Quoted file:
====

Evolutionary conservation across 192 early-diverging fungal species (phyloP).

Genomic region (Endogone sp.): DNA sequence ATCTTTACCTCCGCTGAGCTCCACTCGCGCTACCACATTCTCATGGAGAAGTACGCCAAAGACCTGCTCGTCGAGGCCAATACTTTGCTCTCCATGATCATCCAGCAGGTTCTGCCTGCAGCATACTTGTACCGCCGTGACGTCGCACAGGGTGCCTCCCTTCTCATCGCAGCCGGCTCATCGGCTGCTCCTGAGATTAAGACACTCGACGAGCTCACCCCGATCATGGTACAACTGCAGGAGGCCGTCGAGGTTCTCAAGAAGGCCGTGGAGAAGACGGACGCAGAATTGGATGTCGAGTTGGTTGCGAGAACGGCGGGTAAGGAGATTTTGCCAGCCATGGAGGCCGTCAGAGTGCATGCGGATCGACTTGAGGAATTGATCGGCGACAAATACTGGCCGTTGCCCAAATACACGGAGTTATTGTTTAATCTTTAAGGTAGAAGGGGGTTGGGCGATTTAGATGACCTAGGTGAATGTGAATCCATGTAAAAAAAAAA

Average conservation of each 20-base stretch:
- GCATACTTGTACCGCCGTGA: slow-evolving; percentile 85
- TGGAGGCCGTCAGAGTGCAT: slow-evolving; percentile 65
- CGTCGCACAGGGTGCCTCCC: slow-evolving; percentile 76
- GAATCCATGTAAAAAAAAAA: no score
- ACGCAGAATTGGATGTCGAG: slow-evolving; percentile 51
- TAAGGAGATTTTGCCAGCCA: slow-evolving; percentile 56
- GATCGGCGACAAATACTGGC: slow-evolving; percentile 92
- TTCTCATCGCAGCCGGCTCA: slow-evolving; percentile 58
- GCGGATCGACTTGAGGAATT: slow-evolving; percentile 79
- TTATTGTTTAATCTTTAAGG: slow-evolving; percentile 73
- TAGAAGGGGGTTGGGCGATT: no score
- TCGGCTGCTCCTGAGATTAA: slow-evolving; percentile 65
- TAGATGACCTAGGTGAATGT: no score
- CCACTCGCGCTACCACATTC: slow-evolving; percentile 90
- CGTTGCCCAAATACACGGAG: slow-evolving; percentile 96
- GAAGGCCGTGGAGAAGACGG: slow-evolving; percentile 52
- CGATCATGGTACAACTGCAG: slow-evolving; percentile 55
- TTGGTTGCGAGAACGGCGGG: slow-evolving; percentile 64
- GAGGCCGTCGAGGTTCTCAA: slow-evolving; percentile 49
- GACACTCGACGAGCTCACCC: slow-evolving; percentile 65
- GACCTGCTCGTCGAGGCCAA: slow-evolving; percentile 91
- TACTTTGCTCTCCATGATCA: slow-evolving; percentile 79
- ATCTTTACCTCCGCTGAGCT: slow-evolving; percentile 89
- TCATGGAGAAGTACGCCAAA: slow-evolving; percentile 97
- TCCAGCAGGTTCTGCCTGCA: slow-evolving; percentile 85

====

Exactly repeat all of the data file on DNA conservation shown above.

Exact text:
Evolutionary conservation across 192 early-diverging fungal species (phyloP).

Genomic region (Endogone sp.): DNA sequence ATCTTTACCTCCGCTGAGCTCCACTCGCGCTACCACATTCTCATGGAGAAGTACGCCAAAGACCTGCTCGTCGAGGCCAATACTTTGCTCTCCATGATCATCCAGCAGGTTCTGCCTGCAGCATACTTGTACCGCCGTGACGTCGCACAGGGTGCCTCCCTTCTCATCGCAGCCGGCTCATCGGCTGCTCCTGAGATTAAGACACTCGACGAGCTCACCCCGATCATGGTACAACTGCAGGAGGCCGTCGAGGTTCTCAAGAAGGCCGTGGAGAAGACGGACGCAGAATTGGATGTCGAGTTGGTTGCGAGAACGGCGGGTAAGGAGATTTTGCCAGCCATGGAGGCCGTCAGAGTGCATGCGGATCGACTTGAGGAATTGATCGGCGACAAATACTGGCCGTTGCCCAAATACACGGAGTTATTGTTTAATCTTTAAGGTAGAAGGGGGTTGGGCGATTTAGATGACCTAGGTGAATGTGAATCCATGTAAAAAAAAAA

Average conservation of each 20-base stretch:
- GCATACTTGTACCGCCGTGA: slow-evolving; percentile 85
- TGGAGGCCGTCAGAGTGCAT: slow-evolving; percentile 65
- CGTCGCACAGGGTGCCTCCC: slow-evolving; percentile 76
- GAATCCATGTAAAAAAAAAA: no score
- ACGCAGAATTGGATGTCGAG: slow-evolving; percentile 51
- TAAGGAGATTTTGCCAGCCA: slow-evolving; percentile 56
- GATCGGCGACAAATACTGGC: slow-evolving; percentile 92
- TTCTCATCGCAGCCGGCTCA: slow-evolving; percentile 58
- GCGGATCGACTTGAGGAATT: slow-evolving; percentile 79
- TTATTGTTTAATCTTTAAGG: slow-evolving; percentile 73
- TAGAAGGGGGTTGGGCGATT: no score
- TCGGCTGCTCCTGAGATTAA: slow-evolving; percentile 65
- TAGATGACCTAGGTGAATGT: no score
- CCACTCGCGCTACCACATTC: slow-evolving; percentile 90
- CGTTGCCCAAATACACGGAG: slow-evolving; percentile 96
- GAAGGCCGTGGAGAAGACGG: slow-evolving; percentile 52
- CGATCATGGTACAACTGCAG: slow-evolving; percentile 55
- TTGGTTGCGAGAACGGCGGG: slow-evolving; percentile 64
- GAGGCCGTCGAGGTTCTCAA: slow-evolving; percentile 49
- GACACTCGACGAGCTCACCC: slow-evolving; percentile 65
- GACCTGCTCGTCGAGGCCAA: slow-evolving; percentile 91
- TACTTTGCTCTCCATGATCA: slow-evolving; percentile 79
- ATCTTTACCTCCGCTGAGCT: slow-evolving; percentile 89
- TCATGGAGAAGTACGCCAAA: slow-evolving; percentile 97
- TCCAGCAGGTTCTGCCTGCA: slow-evolving; percentile 85